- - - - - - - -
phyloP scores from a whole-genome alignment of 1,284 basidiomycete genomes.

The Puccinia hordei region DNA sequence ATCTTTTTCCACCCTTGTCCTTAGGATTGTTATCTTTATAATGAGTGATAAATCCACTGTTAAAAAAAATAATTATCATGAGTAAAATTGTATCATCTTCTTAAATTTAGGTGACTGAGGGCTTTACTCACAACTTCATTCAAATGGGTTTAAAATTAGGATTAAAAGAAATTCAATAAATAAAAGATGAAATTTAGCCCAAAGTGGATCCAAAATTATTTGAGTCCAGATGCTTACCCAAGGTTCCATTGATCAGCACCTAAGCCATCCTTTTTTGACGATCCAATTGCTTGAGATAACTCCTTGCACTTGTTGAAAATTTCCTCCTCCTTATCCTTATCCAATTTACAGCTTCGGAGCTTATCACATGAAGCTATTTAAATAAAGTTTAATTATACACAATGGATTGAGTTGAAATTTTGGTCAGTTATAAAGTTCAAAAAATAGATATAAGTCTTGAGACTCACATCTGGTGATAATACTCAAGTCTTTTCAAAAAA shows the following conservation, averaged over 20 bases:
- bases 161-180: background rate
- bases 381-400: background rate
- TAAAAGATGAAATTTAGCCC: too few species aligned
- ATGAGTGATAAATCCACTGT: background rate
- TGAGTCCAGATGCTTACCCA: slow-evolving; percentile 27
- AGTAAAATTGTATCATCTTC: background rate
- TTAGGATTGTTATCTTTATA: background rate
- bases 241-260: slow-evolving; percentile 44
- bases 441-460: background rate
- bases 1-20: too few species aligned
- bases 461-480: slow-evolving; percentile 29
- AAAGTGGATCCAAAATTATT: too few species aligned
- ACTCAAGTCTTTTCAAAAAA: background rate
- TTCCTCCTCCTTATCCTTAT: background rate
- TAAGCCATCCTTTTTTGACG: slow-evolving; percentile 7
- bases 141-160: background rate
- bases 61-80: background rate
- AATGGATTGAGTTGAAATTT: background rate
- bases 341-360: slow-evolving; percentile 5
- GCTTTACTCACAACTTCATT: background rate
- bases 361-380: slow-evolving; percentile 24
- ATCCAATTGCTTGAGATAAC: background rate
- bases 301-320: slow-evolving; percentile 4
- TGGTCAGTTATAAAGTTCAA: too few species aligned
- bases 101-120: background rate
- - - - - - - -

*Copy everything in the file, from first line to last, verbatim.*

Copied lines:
phyloP scores from a whole-genome alignment of 1,284 basidiomycete genomes.

The Puccinia hordei region DNA sequence ATCTTTTTCCACCCTTGTCCTTAGGATTGTTATCTTTATAATGAGTGATAAATCCACTGTTAAAAAAAATAATTATCATGAGTAAAATTGTATCATCTTCTTAAATTTAGGTGACTGAGGGCTTTACTCACAACTTCATTCAAATGGGTTTAAAATTAGGATTAAAAGAAATTCAATAAATAAAAGATGAAATTTAGCCCAAAGTGGATCCAAAATTATTTGAGTCCAGATGCTTACCCAAGGTTCCATTGATCAGCACCTAAGCCATCCTTTTTTGACGATCCAATTGCTTGAGATAACTCCTTGCACTTGTTGAAAATTTCCTCCTCCTTATCCTTATCCAATTTACAGCTTCGGAGCTTATCACATGAAGCTATTTAAATAAAGTTTAATTATACACAATGGATTGAGTTGAAATTTTGGTCAGTTATAAAGTTCAAAAAATAGATATAAGTCTTGAGACTCACATCTGGTGATAATACTCAAGTCTTTTCAAAAAA shows the following conservation, averaged over 20 bases:
- bases 161-180: background rate
- bases 381-400: background rate
- TAAAAGATGAAATTTAGCCC: too few species aligned
- ATGAGTGATAAATCCACTGT: background rate
- TGAGTCCAGATGCTTACCCA: slow-evolving; percentile 27
- AGTAAAATTGTATCATCTTC: background rate
- TTAGGATTGTTATCTTTATA: background rate
- bases 241-260: slow-evolving; percentile 44
- bases 441-460: background rate
- bases 1-20: too few species aligned
- bases 461-480: slow-evolving; percentile 29
- AAAGTGGATCCAAAATTATT: too few species aligned
- ACTCAAGTCTTTTCAAAAAA: background rate
- TTCCTCCTCCTTATCCTTAT: background rate
- TAAGCCATCCTTTTTTGACG: slow-evolving; percentile 7
- bases 141-160: background rate
- bases 61-80: background rate
- AATGGATTGAGTTGAAATTT: background rate
- bases 341-360: slow-evolving; percentile 5
- GCTTTACTCACAACTTCATT: background rate
- bases 361-380: slow-evolving; percentile 24
- ATCCAATTGCTTGAGATAAC: background rate
- bases 301-320: slow-evolving; percentile 4
- TGGTCAGTTATAAAGTTCAA: too few species aligned
- bases 101-120: background rate